By Nick Pilgrim
It would be an understatement to say that Harry Potter is a worldwide phenomenon.
Created by J.K. Rowling, the British author penned seven novels (published in succession from 1997 to 2007) about the adventures of a pre-teen wizard, his friends, and deathly rivals. Written for younger audiences and the young at heart, her books became an immediate international hit.
A major film adaptation of the series followed, with eight motion pictures in total grossing $7.2 billion in collective box office receipts.
When fans craved and demanded more, Rowling delivered a two-part play which debuted on London’s West End in 2016. Since then, Harry Potter and The Cursed Child has multiple productions playing in the United States (New York City and San Francisco), Hamburg, Melbourne, Tokyo, and Toronto.
It is almost inevitable this global franchise would spawn tongue-in-cheek, yet loving tributes. Several of the more recent theatrical examples to tour Australia include Puffs and Potted Potter.
As a casual fan of the series, I wanted to conduct a small experiment. Would the likes of Voldemort and The Teenage Hogwarts allow someone other than a hardcore follower to appreciate the interwoven storylines and intricacies of the original books and films? With the production’s concept by Sarah Louise Younger and Ashley Taylor Tickell, I was curious to find out.
In terms of its overall structure, Voldemort feels closer to a chamber musical than a standard revue. There is a lot of ground to cover in the production’s 75-minute running time. In short, its basic premise revolves around which house leader can win Hogwarts’ Battle of The Bands. Rivalries and romances abound, with a murder mystery thrown in for good measure.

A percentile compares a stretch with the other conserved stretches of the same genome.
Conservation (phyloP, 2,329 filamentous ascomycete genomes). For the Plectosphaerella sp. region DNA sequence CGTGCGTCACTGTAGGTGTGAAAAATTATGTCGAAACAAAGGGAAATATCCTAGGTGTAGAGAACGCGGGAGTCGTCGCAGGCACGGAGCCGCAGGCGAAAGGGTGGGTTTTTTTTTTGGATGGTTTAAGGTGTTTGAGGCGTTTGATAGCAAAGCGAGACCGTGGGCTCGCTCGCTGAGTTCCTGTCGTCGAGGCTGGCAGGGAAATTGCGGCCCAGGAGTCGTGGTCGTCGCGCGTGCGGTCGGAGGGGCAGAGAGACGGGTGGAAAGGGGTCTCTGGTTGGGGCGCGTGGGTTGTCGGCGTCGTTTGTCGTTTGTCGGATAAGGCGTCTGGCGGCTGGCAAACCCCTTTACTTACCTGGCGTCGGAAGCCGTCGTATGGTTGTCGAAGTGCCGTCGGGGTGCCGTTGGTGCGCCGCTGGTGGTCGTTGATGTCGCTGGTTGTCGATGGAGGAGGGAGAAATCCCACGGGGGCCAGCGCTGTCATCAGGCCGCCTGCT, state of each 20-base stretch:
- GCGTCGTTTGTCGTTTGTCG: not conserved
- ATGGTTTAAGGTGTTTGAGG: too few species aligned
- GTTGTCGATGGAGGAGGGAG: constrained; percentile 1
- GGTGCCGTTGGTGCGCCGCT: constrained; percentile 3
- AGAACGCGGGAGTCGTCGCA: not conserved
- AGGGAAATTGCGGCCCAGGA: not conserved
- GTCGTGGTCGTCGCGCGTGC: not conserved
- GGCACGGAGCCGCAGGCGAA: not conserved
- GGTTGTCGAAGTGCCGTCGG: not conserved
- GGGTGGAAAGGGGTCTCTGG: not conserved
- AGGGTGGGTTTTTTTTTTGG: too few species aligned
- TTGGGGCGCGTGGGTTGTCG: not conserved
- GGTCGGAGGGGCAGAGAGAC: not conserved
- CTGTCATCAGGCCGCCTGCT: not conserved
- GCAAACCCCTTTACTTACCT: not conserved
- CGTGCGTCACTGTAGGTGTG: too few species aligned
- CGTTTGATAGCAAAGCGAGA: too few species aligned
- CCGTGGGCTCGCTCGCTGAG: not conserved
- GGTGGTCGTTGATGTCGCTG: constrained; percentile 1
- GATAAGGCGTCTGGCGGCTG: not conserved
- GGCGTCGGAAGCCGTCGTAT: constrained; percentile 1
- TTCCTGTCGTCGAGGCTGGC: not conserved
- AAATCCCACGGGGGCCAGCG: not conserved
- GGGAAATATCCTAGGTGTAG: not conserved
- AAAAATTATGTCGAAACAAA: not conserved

More than up to the challenge, the seven-strong cast (Alex Donnelly, Ellis Dolan, Jay Haggett, Emily Hansford, Stephanie John, Jess Ridler and Jonathon Shilling) bounce off each other with gleeful abandon. Having performed the show as a team for some time, the group share a very relaxed, cohesive, and playful chemistry. At times, Voldemort appears like an extended improv or theatre sports challenge, the actors seem that fresh and loose.
A solid handful of original songs are sprinkled throughout the show, with musical styles ranging from traditional showtune territory, pop, rock, and a wry reference to The Proclaimers’ hit, “I’m Gonna Be”, thrown in for good measure.
More than simply expanding on a dramatic moment, their presence is crucial to the narrative. Doing a lot of the show’s heavy lifting, it is imperative to listen very closely to each piece.
Meaning that, the songs contain both character background and motivation. Like another short form musical, Six (which is currently playing at Melbourne’s Comedy Theatre), they are excellent examples of how to use exposition without it feeling like a comprehensive description or explanation for the sake of inclusion. That each tune allows every actor a chance to shine in the spotlight, adds to Voldemort’s infectious charm.
Simple yet effective set design (Grace Deacon and Madeline Nibali) is limited to a series of colour-coded windows and low platforms. The actors also make full use of the stage space, and to some extent, parts of the auditorium as well.
Nibali was also responsible for well-defined and identifiable costuming, with Caidan de Win’s sound and lighting adding just the right amount of dramatic flavour.
Miranda Middleton’s direction and choreography kept the tone light, fast, and fun, at all times, with musical direction by Natalie Calia and musical supervision by David Youings. Andrew Hughes tied the controlled chaos together with neat and tidy stage management.
Like Thrones (which is a tribute show to the television series, Game of Thrones), Voldemort is easy to digest and follow. The cast makes sure we are having as good a time as they are, which is enough of a drawcard in my book.
My biggest takeaway from the experience is that Voldemort is very much a production for grown-ups. Strong language and adult humour may pepper the journey. But it must be said, the creators know their target market. The appreciative twenty and thirty-something audience attending Saturday afternoon’s session couldn’t get enough of this bawdy spin on a beloved children’s classic.
The perfect addition to any cabaret, comedy, music festival program calendar or simply as a stand-alone work, Voldemort and the Teenage Hogwarts Musical Parody is a naughty distraction for friends and fans of Harry Potter alike.